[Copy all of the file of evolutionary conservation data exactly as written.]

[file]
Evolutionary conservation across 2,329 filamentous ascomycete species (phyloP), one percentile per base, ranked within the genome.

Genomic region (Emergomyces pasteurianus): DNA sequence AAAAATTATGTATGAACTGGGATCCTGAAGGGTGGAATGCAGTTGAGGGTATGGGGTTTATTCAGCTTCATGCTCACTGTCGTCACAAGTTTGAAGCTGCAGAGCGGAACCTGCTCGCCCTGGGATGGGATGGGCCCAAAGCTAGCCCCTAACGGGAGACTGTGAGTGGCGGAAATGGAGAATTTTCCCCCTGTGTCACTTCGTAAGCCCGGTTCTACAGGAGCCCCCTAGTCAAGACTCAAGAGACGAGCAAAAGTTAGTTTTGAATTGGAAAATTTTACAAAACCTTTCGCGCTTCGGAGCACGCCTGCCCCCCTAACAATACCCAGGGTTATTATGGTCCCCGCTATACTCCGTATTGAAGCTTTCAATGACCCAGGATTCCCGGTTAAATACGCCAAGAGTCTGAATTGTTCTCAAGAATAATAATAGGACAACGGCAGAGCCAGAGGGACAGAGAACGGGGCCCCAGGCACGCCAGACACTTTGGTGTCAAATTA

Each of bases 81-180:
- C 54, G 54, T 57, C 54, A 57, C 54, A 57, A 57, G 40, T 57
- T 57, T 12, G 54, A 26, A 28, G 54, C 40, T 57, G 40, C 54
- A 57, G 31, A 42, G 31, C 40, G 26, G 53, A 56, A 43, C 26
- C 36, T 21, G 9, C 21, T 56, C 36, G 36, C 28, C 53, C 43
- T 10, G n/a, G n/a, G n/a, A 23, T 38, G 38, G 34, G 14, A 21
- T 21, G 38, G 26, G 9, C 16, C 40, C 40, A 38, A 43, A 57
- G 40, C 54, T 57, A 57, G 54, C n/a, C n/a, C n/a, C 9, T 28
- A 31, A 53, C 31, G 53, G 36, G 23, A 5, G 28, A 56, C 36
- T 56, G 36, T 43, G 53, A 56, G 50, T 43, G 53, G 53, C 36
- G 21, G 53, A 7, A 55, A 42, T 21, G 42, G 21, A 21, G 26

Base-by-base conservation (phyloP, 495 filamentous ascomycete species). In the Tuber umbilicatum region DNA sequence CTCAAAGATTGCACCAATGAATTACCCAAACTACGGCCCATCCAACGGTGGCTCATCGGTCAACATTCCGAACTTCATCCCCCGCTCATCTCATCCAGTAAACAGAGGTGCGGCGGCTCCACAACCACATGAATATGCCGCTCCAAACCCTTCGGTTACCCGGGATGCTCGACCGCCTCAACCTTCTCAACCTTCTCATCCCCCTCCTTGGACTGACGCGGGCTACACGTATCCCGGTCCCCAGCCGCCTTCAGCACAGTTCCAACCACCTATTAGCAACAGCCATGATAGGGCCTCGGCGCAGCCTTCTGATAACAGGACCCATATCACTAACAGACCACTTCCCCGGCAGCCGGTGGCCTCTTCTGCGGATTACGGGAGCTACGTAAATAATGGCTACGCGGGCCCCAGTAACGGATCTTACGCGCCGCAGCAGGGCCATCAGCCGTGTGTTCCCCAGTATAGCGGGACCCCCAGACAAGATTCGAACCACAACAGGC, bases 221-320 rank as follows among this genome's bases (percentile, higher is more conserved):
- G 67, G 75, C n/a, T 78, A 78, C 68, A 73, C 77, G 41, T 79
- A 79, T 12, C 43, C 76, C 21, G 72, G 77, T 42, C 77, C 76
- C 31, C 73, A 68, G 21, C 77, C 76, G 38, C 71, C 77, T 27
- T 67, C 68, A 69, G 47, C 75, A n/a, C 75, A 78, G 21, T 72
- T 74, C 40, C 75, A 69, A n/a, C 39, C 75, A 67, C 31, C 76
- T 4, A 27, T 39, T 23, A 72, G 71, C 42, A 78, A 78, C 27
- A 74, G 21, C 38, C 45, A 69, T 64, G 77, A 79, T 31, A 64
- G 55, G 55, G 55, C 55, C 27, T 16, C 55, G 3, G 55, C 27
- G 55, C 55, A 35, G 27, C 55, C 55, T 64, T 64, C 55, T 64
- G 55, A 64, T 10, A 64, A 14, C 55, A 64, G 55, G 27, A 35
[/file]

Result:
Evolutionary conservation across 2,329 filamentous ascomycete species (phyloP), one percentile per base, ranked within the genome.

Genomic region (Emergomyces pasteurianus): DNA sequence AAAAATTATGTATGAACTGGGATCCTGAAGGGTGGAATGCAGTTGAGGGTATGGGGTTTATTCAGCTTCATGCTCACTGTCGTCACAAGTTTGAAGCTGCAGAGCGGAACCTGCTCGCCCTGGGATGGGATGGGCCCAAAGCTAGCCCCTAACGGGAGACTGTGAGTGGCGGAAATGGAGAATTTTCCCCCTGTGTCACTTCGTAAGCCCGGTTCTACAGGAGCCCCCTAGTCAAGACTCAAGAGACGAGCAAAAGTTAGTTTTGAATTGGAAAATTTTACAAAACCTTTCGCGCTTCGGAGCACGCCTGCCCCCCTAACAATACCCAGGGTTATTATGGTCCCCGCTATACTCCGTATTGAAGCTTTCAATGACCCAGGATTCCCGGTTAAATACGCCAAGAGTCTGAATTGTTCTCAAGAATAATAATAGGACAACGGCAGAGCCAGAGGGACAGAGAACGGGGCCCCAGGCACGCCAGACACTTTGGTGTCAAATTA

Each of bases 81-180:
- C 54, G 54, T 57, C 54, A 57, C 54, A 57, A 57, G 40, T 57
- T 57, T 12, G 54, A 26, A 28, G 54, C 40, T 57, G 40, C 54
- A 57, G 31, A 42, G 31, C 40, G 26, G 53, A 56, A 43, C 26
- C 36, T 21, G 9, C 21, T 56, C 36, G 36, C 28, C 53, C 43
- T 10, G n/a, G n/a, G n/a, A 23, T 38, G 38, G 34, G 14, A 21
- T 21, G 38, G 26, G 9, C 16, C 40, C 40, A 38, A 43, A 57
- G 40, C 54, T 57, A 57, G 54, C n/a, C n/a, C n/a, C 9, T 28
- A 31, A 53, C 31, G 53, G 36, G 23, A 5, G 28, A 56, C 36
- T 56, G 36, T 43, G 53, A 56, G 50, T 43, G 53, G 53, C 36
- G 21, G 53, A 7, A 55, A 42, T 21, G 42, G 21, A 21, G 26

Base-by-base conservation (phyloP, 495 filamentous ascomycete species). In the Tuber umbilicatum region DNA sequence CTCAAAGATTGCACCAATGAATTACCCAAACTACGGCCCATCCAACGGTGGCTCATCGGTCAACATTCCGAACTTCATCCCCCGCTCATCTCATCCAGTAAACAGAGGTGCGGCGGCTCCACAACCACATGAATATGCCGCTCCAAACCCTTCGGTTACCCGGGATGCTCGACCGCCTCAACCTTCTCAACCTTCTCATCCCCCTCCTTGGACTGACGCGGGCTACACGTATCCCGGTCCCCAGCCGCCTTCAGCACAGTTCCAACCACCTATTAGCAACAGCCATGATAGGGCCTCGGCGCAGCCTTCTGATAACAGGACCCATATCACTAACAGACCACTTCCCCGGCAGCCGGTGGCCTCTTCTGCGGATTACGGGAGCTACGTAAATAATGGCTACGCGGGCCCCAGTAACGGATCTTACGCGCCGCAGCAGGGCCATCAGCCGTGTGTTCCCCAGTATAGCGGGACCCCCAGACAAGATTCGAACCACAACAGGC, bases 221-320 rank as follows among this genome's bases (percentile, higher is more conserved):
- G 67, G 75, C n/a, T 78, A 78, C 68, A 73, C 77, G 41, T 79
- A 79, T 12, C 43, C 76, C 21, G 72, G 77, T 42, C 77, C 76
- C 31, C 73, A 68, G 21, C 77, C 76, G 38, C 71, C 77, T 27
- T 67, C 68, A 69, G 47, C 75, A n/a, C 75, A 78, G 21, T 72
- T 74, C 40, C 75, A 69, A n/a, C 39, C 75, A 67, C 31, C 76
- T 4, A 27, T 39, T 23, A 72, G 71, C 42, A 78, A 78, C 27
- A 74, G 21, C 38, C 45, A 69, T 64, G 77, A 79, T 31, A 64
- G 55, G 55, G 55, C 55, C 27, T 16, C 55, G 3, G 55, C 27
- G 55, C 55, A 35, G 27, C 55, C 55, T 64, T 64, C 55, T 64
- G 55, A 64, T 10, A 64, A 14, C 55, A 64, G 55, G 27, A 35